Review: HIGH LEVEL #4
[Editor’s Note: This review may contain spoilers]
Story: Rob Sheridan
Line Art: Barnaby Bagenda and Amancay Nahuelpan
Color Art: Romulo Fajardo Jr.
Lettering: Nate Piekos of Blambot
Reviewed By: Ari Bard
Thirteen is separated from Minnow and wakes up lost and alone in the Sunken Lands. Her search for the Black Helix to try and get Minnow back take her to Pleasure Island, a location that may not exactly live up to its name.
“I’m failing. I fucking hate failing.”
The unknown can be difficult. Thirteen has known her small world her entire life, and now she’s thrust into new locations with new people and new conflicts. Now add a the responsibility of keeping a young girls safe, and all of the sudden, Thirteen has her hands full. Nonetheless in High Level #4, with a lot of money on the line and some guilt over losing Minnow, Thirteen must journey further into the unknown.
In each issue, Rob Sheridan, Barnaby Bagenda, Romulo Fajardo Jr., and Nate Piekos follow Thirteen as she traverses strange lands on a mission while managing her own internal struggles between faith and practicality. Its only fitting that the issue begins in the Sunken Lands, a place many fear and no one trust because of their strange customs and rumored hostility, and ends on Pleasure Island, a place reminiscent of the island of misfit toys. Both are tests of strength, trust, and faith that Thirteen must navigate. Luckily, Thirteen is able to stay true to herself and debunk a lot of rumors on her quest to save Minnow.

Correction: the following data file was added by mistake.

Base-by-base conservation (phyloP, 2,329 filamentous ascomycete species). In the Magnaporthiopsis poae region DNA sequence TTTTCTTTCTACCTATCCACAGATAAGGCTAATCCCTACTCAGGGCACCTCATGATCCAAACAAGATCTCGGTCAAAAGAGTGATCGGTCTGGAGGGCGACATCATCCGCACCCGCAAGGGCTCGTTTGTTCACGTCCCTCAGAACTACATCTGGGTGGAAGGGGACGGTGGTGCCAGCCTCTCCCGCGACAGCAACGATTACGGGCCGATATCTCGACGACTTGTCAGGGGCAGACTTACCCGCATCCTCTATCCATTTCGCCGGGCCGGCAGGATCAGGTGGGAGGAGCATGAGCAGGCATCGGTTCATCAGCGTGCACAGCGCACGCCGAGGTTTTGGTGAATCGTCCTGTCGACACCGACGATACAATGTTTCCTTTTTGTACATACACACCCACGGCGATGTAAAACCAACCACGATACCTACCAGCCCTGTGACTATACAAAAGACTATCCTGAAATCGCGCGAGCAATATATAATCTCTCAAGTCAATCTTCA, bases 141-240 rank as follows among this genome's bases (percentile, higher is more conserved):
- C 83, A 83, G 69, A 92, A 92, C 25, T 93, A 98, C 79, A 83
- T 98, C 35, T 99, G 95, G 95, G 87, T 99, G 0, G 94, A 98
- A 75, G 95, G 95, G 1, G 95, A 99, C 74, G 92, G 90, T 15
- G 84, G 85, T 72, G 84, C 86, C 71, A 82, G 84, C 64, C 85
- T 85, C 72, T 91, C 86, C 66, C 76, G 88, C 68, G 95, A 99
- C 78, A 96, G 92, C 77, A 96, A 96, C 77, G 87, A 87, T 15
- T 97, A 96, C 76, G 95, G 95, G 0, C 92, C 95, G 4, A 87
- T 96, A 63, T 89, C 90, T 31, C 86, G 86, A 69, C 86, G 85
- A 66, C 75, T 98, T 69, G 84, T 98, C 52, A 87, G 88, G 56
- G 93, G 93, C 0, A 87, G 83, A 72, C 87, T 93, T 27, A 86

Pleasure Island is particularly interesting because High Level #4 uses what is essentially a location obsessed with sin to reveal numerous virtues. It sympathizes with the idea of free expression, no matter how abhorrent the voice or disgusting the opinion. It’s also very anti-kink shaming and supports whatever people may be into sexually. This book is very much about the idea of being comfortable with who you are and with those around you. The creative team’s incredible world building has introduced us to a plethora of different types of people with different agendas. The world of High Level, in many ways, is much like our own but set at a time where everyone has to fight to survive. People have retreated to their core values and beliefs, no matter how dark they may be.
Nate Piekos’s style of gibberish/unintelligible language is the exact same in High Level as it is in Middlewest which can take the subset of readers that read both out of the story.
High Level is a look about how various types of people would adapt to an apocalypse-style future in ways that are humanizing even in the face of the grotesque.